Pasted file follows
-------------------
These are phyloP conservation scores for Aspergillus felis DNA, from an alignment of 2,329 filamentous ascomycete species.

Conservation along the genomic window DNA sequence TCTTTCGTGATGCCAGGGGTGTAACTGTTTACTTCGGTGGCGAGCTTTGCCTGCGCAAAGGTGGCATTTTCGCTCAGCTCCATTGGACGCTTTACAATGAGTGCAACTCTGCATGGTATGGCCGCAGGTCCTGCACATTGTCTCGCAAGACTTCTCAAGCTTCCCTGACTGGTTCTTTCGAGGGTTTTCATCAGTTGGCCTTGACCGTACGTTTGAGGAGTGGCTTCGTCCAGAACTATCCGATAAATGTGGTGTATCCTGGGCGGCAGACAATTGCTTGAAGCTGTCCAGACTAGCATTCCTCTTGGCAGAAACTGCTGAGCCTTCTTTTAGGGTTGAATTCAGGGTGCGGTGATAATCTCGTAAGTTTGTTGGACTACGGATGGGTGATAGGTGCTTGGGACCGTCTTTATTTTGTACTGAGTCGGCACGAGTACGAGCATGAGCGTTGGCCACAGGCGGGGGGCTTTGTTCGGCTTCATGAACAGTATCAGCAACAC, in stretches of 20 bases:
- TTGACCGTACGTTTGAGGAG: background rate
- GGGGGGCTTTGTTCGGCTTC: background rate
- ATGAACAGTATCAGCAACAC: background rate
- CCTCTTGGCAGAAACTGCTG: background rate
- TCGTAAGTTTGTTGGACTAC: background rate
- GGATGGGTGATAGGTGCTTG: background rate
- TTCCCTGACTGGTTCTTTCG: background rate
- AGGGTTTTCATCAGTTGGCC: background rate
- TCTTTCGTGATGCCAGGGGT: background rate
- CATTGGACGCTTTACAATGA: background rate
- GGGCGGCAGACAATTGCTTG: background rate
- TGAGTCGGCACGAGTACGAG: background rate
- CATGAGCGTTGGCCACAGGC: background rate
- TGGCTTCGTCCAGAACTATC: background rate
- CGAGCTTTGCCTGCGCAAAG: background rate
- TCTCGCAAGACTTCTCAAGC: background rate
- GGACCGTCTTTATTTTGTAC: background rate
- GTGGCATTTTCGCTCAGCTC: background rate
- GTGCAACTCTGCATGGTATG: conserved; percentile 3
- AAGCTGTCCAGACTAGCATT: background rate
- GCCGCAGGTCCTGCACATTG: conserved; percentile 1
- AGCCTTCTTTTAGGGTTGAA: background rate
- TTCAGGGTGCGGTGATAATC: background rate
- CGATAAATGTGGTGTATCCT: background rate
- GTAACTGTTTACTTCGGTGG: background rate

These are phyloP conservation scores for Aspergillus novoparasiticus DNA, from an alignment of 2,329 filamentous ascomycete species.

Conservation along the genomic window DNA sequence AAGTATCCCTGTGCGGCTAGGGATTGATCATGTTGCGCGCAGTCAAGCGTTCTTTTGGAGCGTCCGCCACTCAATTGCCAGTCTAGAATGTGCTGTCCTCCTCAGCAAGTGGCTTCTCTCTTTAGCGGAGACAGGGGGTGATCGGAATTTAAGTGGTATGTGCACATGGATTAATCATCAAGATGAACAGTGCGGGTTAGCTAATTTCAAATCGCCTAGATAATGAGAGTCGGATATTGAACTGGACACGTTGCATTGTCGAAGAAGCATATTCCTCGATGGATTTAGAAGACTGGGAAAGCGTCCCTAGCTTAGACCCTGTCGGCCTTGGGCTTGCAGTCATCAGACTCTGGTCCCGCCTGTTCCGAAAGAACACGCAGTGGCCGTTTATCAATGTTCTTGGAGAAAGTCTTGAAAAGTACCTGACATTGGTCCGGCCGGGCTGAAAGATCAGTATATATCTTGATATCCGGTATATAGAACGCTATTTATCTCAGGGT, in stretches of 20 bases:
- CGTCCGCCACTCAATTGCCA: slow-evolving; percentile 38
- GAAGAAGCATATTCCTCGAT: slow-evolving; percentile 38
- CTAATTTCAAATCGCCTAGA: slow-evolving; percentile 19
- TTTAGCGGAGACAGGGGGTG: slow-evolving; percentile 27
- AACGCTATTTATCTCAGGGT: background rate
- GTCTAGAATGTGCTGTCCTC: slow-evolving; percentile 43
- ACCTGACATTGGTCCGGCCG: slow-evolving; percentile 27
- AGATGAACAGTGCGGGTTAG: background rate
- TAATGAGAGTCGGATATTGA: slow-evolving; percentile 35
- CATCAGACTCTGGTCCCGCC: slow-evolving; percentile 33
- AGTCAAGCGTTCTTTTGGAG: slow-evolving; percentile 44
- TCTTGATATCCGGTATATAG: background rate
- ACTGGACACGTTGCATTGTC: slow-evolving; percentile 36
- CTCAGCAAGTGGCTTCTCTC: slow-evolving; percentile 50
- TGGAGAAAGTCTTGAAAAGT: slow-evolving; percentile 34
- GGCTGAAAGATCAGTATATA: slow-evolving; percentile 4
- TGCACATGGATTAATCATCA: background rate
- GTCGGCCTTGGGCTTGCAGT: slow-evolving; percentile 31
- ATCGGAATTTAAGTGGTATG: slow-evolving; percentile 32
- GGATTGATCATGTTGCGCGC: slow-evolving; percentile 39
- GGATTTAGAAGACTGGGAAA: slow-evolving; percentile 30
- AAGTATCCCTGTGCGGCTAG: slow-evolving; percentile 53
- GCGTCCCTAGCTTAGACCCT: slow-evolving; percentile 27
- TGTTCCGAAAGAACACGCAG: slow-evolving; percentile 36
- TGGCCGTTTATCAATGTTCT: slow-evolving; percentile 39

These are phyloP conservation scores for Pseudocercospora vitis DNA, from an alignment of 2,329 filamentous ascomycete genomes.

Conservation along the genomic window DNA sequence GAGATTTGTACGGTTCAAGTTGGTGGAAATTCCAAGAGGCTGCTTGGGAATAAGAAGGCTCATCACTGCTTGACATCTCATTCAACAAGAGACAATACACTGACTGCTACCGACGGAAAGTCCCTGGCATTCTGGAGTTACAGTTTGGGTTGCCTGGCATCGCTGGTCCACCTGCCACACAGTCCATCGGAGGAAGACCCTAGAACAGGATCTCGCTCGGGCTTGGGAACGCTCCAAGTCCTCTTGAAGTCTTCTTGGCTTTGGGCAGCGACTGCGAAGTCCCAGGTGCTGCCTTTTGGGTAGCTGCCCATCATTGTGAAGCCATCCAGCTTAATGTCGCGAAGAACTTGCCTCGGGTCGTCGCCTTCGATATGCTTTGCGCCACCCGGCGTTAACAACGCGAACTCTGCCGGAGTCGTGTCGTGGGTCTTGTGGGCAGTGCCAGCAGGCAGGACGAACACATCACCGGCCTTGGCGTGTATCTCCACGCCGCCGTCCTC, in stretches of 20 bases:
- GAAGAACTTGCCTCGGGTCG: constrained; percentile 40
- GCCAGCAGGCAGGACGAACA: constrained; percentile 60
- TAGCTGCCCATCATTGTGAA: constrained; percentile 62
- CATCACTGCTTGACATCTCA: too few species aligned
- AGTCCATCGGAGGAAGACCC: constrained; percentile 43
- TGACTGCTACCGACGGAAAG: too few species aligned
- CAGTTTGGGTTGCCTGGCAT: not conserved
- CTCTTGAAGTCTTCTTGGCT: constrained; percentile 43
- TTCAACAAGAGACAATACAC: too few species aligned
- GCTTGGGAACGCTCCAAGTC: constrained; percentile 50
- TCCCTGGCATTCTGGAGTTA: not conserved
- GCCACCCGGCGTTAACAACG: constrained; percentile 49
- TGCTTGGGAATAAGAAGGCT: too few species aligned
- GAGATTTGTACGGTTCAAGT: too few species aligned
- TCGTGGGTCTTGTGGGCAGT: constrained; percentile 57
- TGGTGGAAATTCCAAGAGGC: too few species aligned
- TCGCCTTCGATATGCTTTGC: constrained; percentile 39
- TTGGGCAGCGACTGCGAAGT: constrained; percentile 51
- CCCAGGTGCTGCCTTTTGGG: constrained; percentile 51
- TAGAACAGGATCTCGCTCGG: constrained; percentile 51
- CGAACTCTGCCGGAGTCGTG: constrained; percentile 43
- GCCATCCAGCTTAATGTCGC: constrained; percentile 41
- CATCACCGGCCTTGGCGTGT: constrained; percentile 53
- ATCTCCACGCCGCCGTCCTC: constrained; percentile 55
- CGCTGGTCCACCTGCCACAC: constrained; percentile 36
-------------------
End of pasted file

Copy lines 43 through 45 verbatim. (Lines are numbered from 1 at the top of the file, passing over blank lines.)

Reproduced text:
- CTCAGCAAGTGGCTTCTCTC: slow-evolving; percentile 50
- TGGAGAAAGTCTTGAAAAGT: slow-evolving; percentile 34
- GGCTGAAAGATCAGTATATA: slow-evolving; percentile 4